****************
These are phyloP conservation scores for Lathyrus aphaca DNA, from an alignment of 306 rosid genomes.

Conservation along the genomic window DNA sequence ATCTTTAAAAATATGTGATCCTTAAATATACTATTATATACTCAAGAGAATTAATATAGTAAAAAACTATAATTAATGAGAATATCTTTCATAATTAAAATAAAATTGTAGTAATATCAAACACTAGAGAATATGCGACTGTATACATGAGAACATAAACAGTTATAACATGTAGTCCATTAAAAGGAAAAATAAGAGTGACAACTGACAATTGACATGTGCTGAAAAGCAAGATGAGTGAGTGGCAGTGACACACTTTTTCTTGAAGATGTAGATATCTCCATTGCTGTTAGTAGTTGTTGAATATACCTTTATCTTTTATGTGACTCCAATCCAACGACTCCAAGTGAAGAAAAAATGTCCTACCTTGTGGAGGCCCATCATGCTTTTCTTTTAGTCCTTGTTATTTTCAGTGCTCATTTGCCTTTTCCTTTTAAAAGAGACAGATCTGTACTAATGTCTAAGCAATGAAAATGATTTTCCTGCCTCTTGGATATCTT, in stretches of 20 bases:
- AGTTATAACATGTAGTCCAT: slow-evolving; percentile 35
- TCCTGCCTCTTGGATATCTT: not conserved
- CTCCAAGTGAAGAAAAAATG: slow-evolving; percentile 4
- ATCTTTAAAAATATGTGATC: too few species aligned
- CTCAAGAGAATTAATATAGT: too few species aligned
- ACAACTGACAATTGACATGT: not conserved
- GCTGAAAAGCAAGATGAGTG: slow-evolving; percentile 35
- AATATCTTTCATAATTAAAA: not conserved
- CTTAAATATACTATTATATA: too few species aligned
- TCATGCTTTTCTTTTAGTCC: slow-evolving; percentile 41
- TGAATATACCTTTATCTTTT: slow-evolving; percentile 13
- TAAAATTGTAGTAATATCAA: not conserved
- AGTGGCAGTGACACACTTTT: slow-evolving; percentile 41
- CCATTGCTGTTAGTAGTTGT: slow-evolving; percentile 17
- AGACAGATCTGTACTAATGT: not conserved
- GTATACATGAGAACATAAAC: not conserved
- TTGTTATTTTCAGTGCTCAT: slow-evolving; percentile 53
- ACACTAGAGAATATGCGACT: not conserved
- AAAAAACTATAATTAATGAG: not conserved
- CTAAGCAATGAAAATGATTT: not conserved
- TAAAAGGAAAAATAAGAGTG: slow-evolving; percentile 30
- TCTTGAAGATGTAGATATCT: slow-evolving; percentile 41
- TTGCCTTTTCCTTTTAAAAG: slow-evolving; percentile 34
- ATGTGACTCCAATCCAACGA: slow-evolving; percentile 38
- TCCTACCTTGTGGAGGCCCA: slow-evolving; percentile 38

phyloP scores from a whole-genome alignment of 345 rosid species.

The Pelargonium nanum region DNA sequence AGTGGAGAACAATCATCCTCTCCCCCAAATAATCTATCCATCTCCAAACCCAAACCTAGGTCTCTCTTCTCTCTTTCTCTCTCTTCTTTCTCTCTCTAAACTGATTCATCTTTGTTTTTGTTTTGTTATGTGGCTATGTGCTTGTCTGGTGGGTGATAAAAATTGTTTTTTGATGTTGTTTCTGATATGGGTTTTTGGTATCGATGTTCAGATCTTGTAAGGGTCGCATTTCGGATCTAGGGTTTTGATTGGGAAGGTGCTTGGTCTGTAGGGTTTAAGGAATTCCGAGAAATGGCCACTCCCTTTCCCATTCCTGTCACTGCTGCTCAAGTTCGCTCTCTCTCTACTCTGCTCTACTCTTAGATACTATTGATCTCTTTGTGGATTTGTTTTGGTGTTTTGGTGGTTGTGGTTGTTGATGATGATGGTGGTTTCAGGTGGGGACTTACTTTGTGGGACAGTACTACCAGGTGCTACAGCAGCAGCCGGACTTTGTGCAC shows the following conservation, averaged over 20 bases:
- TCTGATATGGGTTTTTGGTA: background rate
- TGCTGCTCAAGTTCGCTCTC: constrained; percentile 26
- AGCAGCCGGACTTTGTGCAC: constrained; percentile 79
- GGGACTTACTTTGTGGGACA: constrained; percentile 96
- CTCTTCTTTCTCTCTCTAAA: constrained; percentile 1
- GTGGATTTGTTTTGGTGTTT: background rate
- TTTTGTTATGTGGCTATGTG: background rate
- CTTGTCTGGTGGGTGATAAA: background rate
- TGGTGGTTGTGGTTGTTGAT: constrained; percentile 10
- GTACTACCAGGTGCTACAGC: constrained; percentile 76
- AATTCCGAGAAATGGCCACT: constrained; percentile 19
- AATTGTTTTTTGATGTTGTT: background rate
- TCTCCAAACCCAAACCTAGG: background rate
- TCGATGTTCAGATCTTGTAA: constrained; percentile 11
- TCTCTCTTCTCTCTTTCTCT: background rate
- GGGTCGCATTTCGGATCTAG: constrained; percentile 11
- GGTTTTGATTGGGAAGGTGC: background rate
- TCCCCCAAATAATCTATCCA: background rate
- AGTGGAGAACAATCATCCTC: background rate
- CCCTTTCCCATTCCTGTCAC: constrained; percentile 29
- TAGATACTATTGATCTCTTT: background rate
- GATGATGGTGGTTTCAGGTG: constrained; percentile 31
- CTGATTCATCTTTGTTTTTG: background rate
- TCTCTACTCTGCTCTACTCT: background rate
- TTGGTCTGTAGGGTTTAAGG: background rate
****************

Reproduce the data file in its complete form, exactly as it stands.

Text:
These are phyloP conservation scores for Lathyrus aphaca DNA, from an alignment of 306 rosid genomes.

Conservation along the genomic window DNA sequence ATCTTTAAAAATATGTGATCCTTAAATATACTATTATATACTCAAGAGAATTAATATAGTAAAAAACTATAATTAATGAGAATATCTTTCATAATTAAAATAAAATTGTAGTAATATCAAACACTAGAGAATATGCGACTGTATACATGAGAACATAAACAGTTATAACATGTAGTCCATTAAAAGGAAAAATAAGAGTGACAACTGACAATTGACATGTGCTGAAAAGCAAGATGAGTGAGTGGCAGTGACACACTTTTTCTTGAAGATGTAGATATCTCCATTGCTGTTAGTAGTTGTTGAATATACCTTTATCTTTTATGTGACTCCAATCCAACGACTCCAAGTGAAGAAAAAATGTCCTACCTTGTGGAGGCCCATCATGCTTTTCTTTTAGTCCTTGTTATTTTCAGTGCTCATTTGCCTTTTCCTTTTAAAAGAGACAGATCTGTACTAATGTCTAAGCAATGAAAATGATTTTCCTGCCTCTTGGATATCTT, in stretches of 20 bases:
- AGTTATAACATGTAGTCCAT: slow-evolving; percentile 35
- TCCTGCCTCTTGGATATCTT: not conserved
- CTCCAAGTGAAGAAAAAATG: slow-evolving; percentile 4
- ATCTTTAAAAATATGTGATC: too few species aligned
- CTCAAGAGAATTAATATAGT: too few species aligned
- ACAACTGACAATTGACATGT: not conserved
- GCTGAAAAGCAAGATGAGTG: slow-evolving; percentile 35
- AATATCTTTCATAATTAAAA: not conserved
- CTTAAATATACTATTATATA: too few species aligned
- TCATGCTTTTCTTTTAGTCC: slow-evolving; percentile 41
- TGAATATACCTTTATCTTTT: slow-evolving; percentile 13
- TAAAATTGTAGTAATATCAA: not conserved
- AGTGGCAGTGACACACTTTT: slow-evolving; percentile 41
- CCATTGCTGTTAGTAGTTGT: slow-evolving; percentile 17
- AGACAGATCTGTACTAATGT: not conserved
- GTATACATGAGAACATAAAC: not conserved
- TTGTTATTTTCAGTGCTCAT: slow-evolving; percentile 53
- ACACTAGAGAATATGCGACT: not conserved
- AAAAAACTATAATTAATGAG: not conserved
- CTAAGCAATGAAAATGATTT: not conserved
- TAAAAGGAAAAATAAGAGTG: slow-evolving; percentile 30
- TCTTGAAGATGTAGATATCT: slow-evolving; percentile 41
- TTGCCTTTTCCTTTTAAAAG: slow-evolving; percentile 34
- ATGTGACTCCAATCCAACGA: slow-evolving; percentile 38
- TCCTACCTTGTGGAGGCCCA: slow-evolving; percentile 38

phyloP scores from a whole-genome alignment of 345 rosid species.

The Pelargonium nanum region DNA sequence AGTGGAGAACAATCATCCTCTCCCCCAAATAATCTATCCATCTCCAAACCCAAACCTAGGTCTCTCTTCTCTCTTTCTCTCTCTTCTTTCTCTCTCTAAACTGATTCATCTTTGTTTTTGTTTTGTTATGTGGCTATGTGCTTGTCTGGTGGGTGATAAAAATTGTTTTTTGATGTTGTTTCTGATATGGGTTTTTGGTATCGATGTTCAGATCTTGTAAGGGTCGCATTTCGGATCTAGGGTTTTGATTGGGAAGGTGCTTGGTCTGTAGGGTTTAAGGAATTCCGAGAAATGGCCACTCCCTTTCCCATTCCTGTCACTGCTGCTCAAGTTCGCTCTCTCTCTACTCTGCTCTACTCTTAGATACTATTGATCTCTTTGTGGATTTGTTTTGGTGTTTTGGTGGTTGTGGTTGTTGATGATGATGGTGGTTTCAGGTGGGGACTTACTTTGTGGGACAGTACTACCAGGTGCTACAGCAGCAGCCGGACTTTGTGCAC shows the following conservation, averaged over 20 bases:
- TCTGATATGGGTTTTTGGTA: background rate
- TGCTGCTCAAGTTCGCTCTC: constrained; percentile 26
- AGCAGCCGGACTTTGTGCAC: constrained; percentile 79
- GGGACTTACTTTGTGGGACA: constrained; percentile 96
- CTCTTCTTTCTCTCTCTAAA: constrained; percentile 1
- GTGGATTTGTTTTGGTGTTT: background rate
- TTTTGTTATGTGGCTATGTG: background rate
- CTTGTCTGGTGGGTGATAAA: background rate
- TGGTGGTTGTGGTTGTTGAT: constrained; percentile 10
- GTACTACCAGGTGCTACAGC: constrained; percentile 76
- AATTCCGAGAAATGGCCACT: constrained; percentile 19
- AATTGTTTTTTGATGTTGTT: background rate
- TCTCCAAACCCAAACCTAGG: background rate
- TCGATGTTCAGATCTTGTAA: constrained; percentile 11
- TCTCTCTTCTCTCTTTCTCT: background rate
- GGGTCGCATTTCGGATCTAG: constrained; percentile 11
- GGTTTTGATTGGGAAGGTGC: background rate
- TCCCCCAAATAATCTATCCA: background rate
- AGTGGAGAACAATCATCCTC: background rate
- CCCTTTCCCATTCCTGTCAC: constrained; percentile 29
- TAGATACTATTGATCTCTTT: background rate
- GATGATGGTGGTTTCAGGTG: constrained; percentile 31
- CTGATTCATCTTTGTTTTTG: background rate
- TCTCTACTCTGCTCTACTCT: background rate
- TTGGTCTGTAGGGTTTAAGG: background rate